P90508Pollarding and coppicing are proper pruning techniques. If you think you are an arborist who believes otherwise, do not waste my time arguing about it. More than likely, you are neither as educated nor as experienced as I am with such matters, or you work exclusively with trees for which such procedures would be very inappropriate.
Well, yes, pollarding and coppicing are very inappropriate for the vast majority of trees and shrubs out there. Furthermore, even for those trees and shrubs that they are appropriate for, such procedures are very rarely done properly here in California. Most attempts at pollarding and coppicing are really horrid!
Take these blue elderberries and mock oranges for examples. They were mutilated last summer to improve the view of the historic Felton Covered Bridge. It sort of accomplished that objective, although the improved view of the Bridge was then cluttered with the disfigured and mostly bare trunks and limbs of the brutalized shrubbery below. Because they were chopped back too late in summer to grow much, they stayed that way until now.
So it is spring, and the shrubbery is growing from the tops of the mutilated but tall trunks and limbs, right back to obstructing the view of the Bridge. They will likely get chopped when they get to be too overwhelming, which again, will be in late summer, repeating the process. It would be better to just remove the shrubbery not only because it would be less work, but also because the shrubbery is so unsightly when it gets chopped!
OR; the shrubbery could get coppiced. Both blue elderberry and mock orange respond favorably to the procedure. If coppiced, or in other words, if pruned back to the ground annually each winter, they could regenerate fresh new growth each spring, but not get big enough to crowd the view of the Bridge by the following winter, when they get coppiced again. The elderberry would not bloom or fruit; but that is not important here anyway.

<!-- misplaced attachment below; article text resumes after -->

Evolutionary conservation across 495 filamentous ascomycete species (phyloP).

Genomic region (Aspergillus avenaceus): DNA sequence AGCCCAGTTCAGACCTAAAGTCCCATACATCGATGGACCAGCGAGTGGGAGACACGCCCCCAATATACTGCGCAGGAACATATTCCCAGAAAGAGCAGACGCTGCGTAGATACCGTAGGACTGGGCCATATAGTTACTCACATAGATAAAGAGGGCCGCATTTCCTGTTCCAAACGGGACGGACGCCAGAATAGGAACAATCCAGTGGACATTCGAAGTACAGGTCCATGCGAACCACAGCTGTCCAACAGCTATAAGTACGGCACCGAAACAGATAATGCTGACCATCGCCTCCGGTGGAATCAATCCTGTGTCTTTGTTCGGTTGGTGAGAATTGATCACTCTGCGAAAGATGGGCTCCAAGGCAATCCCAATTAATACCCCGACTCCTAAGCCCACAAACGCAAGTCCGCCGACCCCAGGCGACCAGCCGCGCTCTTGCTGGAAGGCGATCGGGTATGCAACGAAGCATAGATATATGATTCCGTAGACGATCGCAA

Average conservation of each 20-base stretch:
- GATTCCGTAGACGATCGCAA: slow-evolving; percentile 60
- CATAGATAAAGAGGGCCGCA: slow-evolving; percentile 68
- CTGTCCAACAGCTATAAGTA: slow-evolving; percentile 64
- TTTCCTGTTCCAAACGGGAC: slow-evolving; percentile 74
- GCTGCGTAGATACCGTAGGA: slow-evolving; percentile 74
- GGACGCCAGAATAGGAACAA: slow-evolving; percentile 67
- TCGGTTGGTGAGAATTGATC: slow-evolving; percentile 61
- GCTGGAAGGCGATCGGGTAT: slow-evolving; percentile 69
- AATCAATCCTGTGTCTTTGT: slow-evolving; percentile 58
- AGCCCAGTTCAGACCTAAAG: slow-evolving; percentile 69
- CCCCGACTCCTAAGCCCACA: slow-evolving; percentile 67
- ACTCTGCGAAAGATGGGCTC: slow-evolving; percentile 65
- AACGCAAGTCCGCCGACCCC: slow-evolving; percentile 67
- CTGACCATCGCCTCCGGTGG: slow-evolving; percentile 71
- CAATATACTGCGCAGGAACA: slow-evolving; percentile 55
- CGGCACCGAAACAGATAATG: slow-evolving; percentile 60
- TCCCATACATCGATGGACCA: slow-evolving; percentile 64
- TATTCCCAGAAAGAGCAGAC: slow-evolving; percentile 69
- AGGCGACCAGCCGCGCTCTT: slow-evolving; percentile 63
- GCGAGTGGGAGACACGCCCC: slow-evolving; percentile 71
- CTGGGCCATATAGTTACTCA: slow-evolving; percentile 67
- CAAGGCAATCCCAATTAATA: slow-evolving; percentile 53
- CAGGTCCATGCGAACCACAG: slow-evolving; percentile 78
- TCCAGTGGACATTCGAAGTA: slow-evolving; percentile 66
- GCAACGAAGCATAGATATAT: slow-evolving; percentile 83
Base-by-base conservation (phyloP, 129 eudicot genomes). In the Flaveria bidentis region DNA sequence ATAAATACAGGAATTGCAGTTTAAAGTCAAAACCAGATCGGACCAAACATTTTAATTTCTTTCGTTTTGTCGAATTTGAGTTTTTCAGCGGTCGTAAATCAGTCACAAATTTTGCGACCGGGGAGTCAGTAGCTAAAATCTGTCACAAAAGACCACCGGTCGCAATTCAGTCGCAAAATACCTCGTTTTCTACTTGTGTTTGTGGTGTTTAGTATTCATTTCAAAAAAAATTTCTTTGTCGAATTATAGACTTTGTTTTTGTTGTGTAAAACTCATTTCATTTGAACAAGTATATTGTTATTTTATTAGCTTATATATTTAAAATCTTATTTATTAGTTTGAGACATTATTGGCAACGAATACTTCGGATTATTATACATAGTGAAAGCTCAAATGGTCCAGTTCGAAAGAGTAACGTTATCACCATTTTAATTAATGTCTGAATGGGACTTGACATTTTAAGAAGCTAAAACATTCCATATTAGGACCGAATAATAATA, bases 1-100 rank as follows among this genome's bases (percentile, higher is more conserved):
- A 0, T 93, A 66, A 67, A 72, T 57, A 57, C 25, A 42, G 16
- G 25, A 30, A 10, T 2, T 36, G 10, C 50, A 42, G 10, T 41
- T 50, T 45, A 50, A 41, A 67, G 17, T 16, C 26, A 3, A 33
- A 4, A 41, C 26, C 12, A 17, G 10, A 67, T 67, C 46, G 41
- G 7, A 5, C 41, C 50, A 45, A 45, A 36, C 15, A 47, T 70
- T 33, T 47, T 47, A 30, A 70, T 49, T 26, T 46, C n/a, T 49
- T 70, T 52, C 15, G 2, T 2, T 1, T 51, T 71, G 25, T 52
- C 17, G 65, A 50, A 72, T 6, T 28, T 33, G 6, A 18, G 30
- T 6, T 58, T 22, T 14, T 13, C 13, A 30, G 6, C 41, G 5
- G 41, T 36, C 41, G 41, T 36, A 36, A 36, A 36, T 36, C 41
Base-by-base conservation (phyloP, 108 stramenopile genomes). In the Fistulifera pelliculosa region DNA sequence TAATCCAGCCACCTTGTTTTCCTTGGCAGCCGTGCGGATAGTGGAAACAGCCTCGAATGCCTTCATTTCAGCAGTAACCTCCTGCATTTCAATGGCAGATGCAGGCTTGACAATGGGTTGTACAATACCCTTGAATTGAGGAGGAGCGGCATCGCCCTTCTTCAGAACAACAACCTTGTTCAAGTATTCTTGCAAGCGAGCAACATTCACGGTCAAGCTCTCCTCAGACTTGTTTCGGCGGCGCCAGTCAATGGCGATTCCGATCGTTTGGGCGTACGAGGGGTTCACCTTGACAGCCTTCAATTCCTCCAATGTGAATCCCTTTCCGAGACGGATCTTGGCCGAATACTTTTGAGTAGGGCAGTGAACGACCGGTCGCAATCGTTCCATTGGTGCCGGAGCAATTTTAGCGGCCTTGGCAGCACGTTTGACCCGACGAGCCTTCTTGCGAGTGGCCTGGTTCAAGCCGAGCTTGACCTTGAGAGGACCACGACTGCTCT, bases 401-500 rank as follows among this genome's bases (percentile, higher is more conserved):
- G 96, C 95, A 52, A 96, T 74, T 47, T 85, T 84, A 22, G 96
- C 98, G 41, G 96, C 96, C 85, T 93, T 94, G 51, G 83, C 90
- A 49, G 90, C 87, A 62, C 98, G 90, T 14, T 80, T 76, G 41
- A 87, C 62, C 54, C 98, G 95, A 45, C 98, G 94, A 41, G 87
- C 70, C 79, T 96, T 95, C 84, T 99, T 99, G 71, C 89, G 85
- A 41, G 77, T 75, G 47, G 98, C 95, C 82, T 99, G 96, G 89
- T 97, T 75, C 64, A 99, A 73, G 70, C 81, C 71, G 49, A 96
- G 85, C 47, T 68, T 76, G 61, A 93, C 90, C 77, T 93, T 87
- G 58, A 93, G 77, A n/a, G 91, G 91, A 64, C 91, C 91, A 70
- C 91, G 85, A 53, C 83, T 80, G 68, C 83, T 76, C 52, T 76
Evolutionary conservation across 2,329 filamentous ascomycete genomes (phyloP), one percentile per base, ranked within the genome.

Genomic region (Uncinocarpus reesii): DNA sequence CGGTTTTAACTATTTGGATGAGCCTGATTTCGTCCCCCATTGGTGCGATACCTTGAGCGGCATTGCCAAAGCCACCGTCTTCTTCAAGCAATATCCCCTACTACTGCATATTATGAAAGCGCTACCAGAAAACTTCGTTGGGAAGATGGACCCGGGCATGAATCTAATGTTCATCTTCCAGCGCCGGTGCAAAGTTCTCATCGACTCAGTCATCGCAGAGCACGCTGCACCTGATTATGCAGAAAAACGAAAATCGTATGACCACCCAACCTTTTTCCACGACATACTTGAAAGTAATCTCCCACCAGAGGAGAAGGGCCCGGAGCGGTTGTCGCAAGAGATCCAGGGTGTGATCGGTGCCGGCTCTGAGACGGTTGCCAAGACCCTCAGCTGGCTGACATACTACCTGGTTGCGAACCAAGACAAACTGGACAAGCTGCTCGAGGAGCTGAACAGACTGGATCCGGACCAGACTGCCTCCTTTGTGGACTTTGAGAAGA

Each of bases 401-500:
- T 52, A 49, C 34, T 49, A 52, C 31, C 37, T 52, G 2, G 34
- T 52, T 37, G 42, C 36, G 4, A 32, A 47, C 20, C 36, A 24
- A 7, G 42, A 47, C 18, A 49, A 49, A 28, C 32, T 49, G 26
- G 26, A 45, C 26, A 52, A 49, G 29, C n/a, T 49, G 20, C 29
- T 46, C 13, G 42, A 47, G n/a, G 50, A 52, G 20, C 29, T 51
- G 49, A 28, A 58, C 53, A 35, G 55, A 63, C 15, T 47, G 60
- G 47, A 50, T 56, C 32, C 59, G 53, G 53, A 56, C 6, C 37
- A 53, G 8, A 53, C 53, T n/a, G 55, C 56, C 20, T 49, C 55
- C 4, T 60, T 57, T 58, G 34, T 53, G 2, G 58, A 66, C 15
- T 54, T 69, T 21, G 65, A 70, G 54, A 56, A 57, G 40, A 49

Coppicing takes advantage of the natural dormancy and regenerative processes of the plants. Starting over fresh each spring and growing uninterrupted through summer is more natural for them than trying to recover from getting brutalized while they are actively growing in summer. Since they start the process at ground level, they have room to grow without interruption. If cut back only as much as necessary, they have no room to grow.

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8 thoughts on “Horridculture – Bad Pollarding And Coppicing

  1. Hi tony, very interesting article and relevant to my garden. Is the mock orange you refer to, also known as Philadelphus? I have a Philadelphus which would be ideal for coppicing. Also, I have a forsythia which is a major headache- if I could coppice it I would be very happy! Any thoughts?

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    1. Yes; mock orange is Philadelphus. Under normal circumstances, I would not recommend pollarding it. Pollarded plants produce only new canes which will not bloom until the following year, but will get removed before that happens, so there is never any bloom. I just wanted this Philadelphus coppiced because of where it is located. It can just grow as low foliar shrubbery there. In a normal garden, it ‘can’ be coppiced, but will not bloom the following year. I have done it to restore old plants. They do not bloom the following year, but resume bloom the second year. The same applies to forsythia. The correct way to prune both Philadelphus and forsythia is known as ‘alternating canes’. It involves the removal of older canes that already bloomed, while leaving new canes to bloom the following year. In extreme cases, the plants can be pruned annually leaving only new canes that developed the previous year. They will bloom in spring as they should. If you prefer a bigger plant, you can leave the new canes, as well as one year old canes . . . . or new canes and one year old canes AND two year old canes . . . and so on, depending on how bit you want the plants to get. Of course, it is not possible to know how old some of the canes are, so it is not an exact science. For the biggest plants, it can be an almost free for all, with only the oldest and gnarliest canes getting pruned out. I do that with filberts and red twig dogwoods. I just cut out the tired old canes that are arching over and getting crowded, leaving younger and more vertical canes.

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